Best practices for editing RTL languages for the Web?
October 30, 2012 9:29 AM   Subscribe

What tools do you use to edit Persian for the Web, preferably, but not necessarily, on a Mac?

I need to be able to take a Word doc in Persian and accurately convert it to UTF-8 HTML. (I'd prefer to do this without retaining all the bloated MS Word markup, but am willing to compromise on that.)

I also need to be able to edit that HTML later, and it's this second task that's driving me bonkers. I'm using BBEdit, and when I try to select a piece of text in the HTML, my cursor behaves in a completely (to me) unpredictable way. I click here, the cursor shows up over there. I try to use the shift key with the arrow keys to select text, and the selection shrinks or grows in directions and increments that baffle me. (WYSIWYG editors are, unsurprisingly, far worse.) As a corollary, the order of the characters as I see it in the markup is often not the same as when it's seen in the browser.

Complicating circumstances: These texts often include snippets of English (ltr), and I do not speak or read Persian (possibly not really relevant but I thought I should mention it so you could tailor your response to my level of knowledge ignorance).

posted by bricoleur to Computers & Internet (5 answers total) 2 users marked this as a favorite
In general, a text control that is displaying both ltr and rtl alphabets together is going to behave pretty strangely when you're moving the cursor around and selecting stuff. You may just be seeing the standard behavior.

Try experimenting with a web-based editor like CKEditor to see if it works any differently - here's its demo page - or just paste it into the text box here on MeFi.

An incredibly useful free tool for dealing with Unicode is the BabelPad text editor (for Windows, unfortunately). It's letting me insert a "start of left-to-right override character" that forces rtl alphabets to be handled as though they're ltr so that the interface works the way you're used to, but of course that makes everything backwards to a native speaker of the language. However, even with the options set to what I would expect to show non-visible characters I am unable to see the override character, so that might cause problems if you can't remove it once you've added it.

Worst case scenario you could convert all of the Persian characters to HTML entities (BabelPad can do this automatically) which would make everything work the way you expect in the source code while displaying properly on the web, I believe (if you're including "dir=rtl" on the HTML tags or in CSS styling) but would effectively make the text as source code uneditable for a native speaker without converting back.
posted by XMLicious at 10:38 AM on October 30, 2012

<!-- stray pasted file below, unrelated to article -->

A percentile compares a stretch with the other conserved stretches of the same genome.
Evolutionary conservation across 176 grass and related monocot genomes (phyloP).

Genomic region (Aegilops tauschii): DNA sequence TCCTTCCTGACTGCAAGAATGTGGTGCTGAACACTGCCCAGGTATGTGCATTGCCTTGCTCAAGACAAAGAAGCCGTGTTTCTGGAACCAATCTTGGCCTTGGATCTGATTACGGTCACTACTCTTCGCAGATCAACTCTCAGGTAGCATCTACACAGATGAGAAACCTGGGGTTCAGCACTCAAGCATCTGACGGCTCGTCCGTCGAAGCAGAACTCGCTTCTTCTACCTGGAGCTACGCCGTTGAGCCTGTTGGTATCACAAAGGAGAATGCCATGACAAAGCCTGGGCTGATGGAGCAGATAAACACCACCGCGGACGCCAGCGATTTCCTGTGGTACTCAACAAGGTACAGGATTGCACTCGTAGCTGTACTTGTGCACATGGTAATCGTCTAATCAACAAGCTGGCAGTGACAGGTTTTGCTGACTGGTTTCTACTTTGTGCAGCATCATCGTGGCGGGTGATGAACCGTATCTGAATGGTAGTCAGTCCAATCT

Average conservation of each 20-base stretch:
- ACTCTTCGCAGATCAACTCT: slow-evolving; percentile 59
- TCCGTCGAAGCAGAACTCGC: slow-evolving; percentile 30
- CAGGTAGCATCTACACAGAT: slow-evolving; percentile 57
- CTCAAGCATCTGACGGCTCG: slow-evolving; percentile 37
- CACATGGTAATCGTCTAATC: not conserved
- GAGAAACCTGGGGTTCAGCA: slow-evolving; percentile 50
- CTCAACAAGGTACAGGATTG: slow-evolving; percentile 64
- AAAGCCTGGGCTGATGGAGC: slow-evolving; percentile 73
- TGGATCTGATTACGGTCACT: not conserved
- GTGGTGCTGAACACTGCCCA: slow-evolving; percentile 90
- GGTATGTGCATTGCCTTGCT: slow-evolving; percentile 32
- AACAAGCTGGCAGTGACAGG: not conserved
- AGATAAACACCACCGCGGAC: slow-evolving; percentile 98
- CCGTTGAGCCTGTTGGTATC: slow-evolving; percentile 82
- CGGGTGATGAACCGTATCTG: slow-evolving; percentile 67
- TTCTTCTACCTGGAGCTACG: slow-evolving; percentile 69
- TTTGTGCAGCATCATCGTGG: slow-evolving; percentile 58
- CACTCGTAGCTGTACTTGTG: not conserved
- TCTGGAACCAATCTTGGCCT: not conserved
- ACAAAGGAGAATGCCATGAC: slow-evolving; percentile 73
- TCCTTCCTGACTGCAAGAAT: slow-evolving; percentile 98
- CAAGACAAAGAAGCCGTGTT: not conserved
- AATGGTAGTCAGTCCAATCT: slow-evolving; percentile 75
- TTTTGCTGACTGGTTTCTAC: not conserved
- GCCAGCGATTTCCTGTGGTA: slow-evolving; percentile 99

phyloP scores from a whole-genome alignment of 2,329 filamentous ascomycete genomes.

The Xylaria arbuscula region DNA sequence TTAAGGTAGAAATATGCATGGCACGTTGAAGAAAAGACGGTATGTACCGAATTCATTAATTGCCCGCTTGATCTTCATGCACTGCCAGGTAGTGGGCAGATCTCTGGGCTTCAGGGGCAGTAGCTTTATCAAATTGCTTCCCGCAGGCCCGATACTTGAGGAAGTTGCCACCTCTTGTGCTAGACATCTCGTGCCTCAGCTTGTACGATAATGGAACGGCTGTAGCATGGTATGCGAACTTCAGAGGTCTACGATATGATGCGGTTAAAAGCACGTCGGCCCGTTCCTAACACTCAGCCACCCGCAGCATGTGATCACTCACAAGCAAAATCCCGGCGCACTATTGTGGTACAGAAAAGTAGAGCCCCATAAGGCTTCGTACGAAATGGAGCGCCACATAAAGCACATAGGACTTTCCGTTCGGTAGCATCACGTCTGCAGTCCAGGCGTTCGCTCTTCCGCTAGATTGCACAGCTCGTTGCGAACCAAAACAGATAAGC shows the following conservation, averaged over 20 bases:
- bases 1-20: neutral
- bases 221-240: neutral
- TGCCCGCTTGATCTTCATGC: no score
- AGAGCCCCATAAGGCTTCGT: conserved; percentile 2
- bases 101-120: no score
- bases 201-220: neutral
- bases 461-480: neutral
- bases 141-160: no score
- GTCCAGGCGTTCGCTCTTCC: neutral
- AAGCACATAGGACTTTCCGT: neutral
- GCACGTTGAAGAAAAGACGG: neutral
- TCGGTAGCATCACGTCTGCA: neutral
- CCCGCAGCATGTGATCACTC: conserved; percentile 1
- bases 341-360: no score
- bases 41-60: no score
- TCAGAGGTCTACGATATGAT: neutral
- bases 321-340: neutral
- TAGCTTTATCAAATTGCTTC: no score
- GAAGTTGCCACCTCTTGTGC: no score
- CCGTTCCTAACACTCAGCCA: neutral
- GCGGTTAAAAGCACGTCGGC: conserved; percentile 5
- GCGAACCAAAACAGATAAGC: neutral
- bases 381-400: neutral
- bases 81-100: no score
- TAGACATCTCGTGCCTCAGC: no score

As you've learned it appears BBEdit does not fully support LTR languages: Does BBEdit support Japanese/Chinese/Korean language editing?:
BBEdit supports opening and editing files written in most left-to-right writing systems, including non-Roman languages such as Japanese, Chinese, and Korean.

However, BBEdit does not support editing content in right-to-left languages such as Hebrew and Arabic. (You may also encounter inconsistencies when working with languages that routinely employ conjunct characters, such as Devanagari.)
I have edited non-English text character sets, including some RTL, but not enough to be battle tested. I did some searching and found these pages: Some Tips for a RTL Language on a Mac and Persian and Farsi. There are a number of interesting facts about Persian on the second page that will help explain some of the oddnesses you are seeing, for example:
The Arabic script has two features which make it unique in terms of encoding. One is that it is written from right to left (or RTL ). The other feature is that the shapes of individual letters change forms depending on whether the letter is alone, at the beginning of a word, the middle of a word or at the end.

In order to process Arabic correctly, a software must be able to display text from right to left and make sure the letter forms are displayed correctly depending on their positions within a word. Unfortunately, there is incomplete implementation of creating correct letter forms in many software packages.
It's tricky when they languages are interspersed, I think you'll end up doing a lot of things like <span dir="rtl" lang="en">English Word<span> to account for overriding what I would guess would be an html tag like: <html dir="ltr" lang="fa">

And really, if you're not native or at least familiar with the languages involved, be sure to do a sample of this and show it to a native reader of both languages for a sanity check.
posted by artlung at 11:36 AM on October 30, 2012

I meant <html dir="rtl" lang="fa"> and <span dir="ltr" lang="en">English Word<span>

(right, left, what's the difference, ultimately?) :-P
posted by artlung at 12:52 PM on October 30, 2012

Thanks for the BabelPad link, XMLicious, that will come in handy. And thanks for the confirmation, artlung, that BBEdit actually doesn't even try to support RTL. I kind of figured that, but it's good to know it's not just user error.

For anyone in the future who might actually have a use for this question, here's a link to a white paper that details most, if not all, of the problems specific to presenting Persian on the Web. 2004, but still mostly applicable, I think.
posted by bricoleur at 10:56 AM on October 31, 2012 [1 favorite]

I forgot to mention - this guy seems to have gotten BabelPad running under Wine on Ubuntu Linux so maybe the same is possible on a Mac.
posted by XMLicious at 11:38 PM on October 31, 2012

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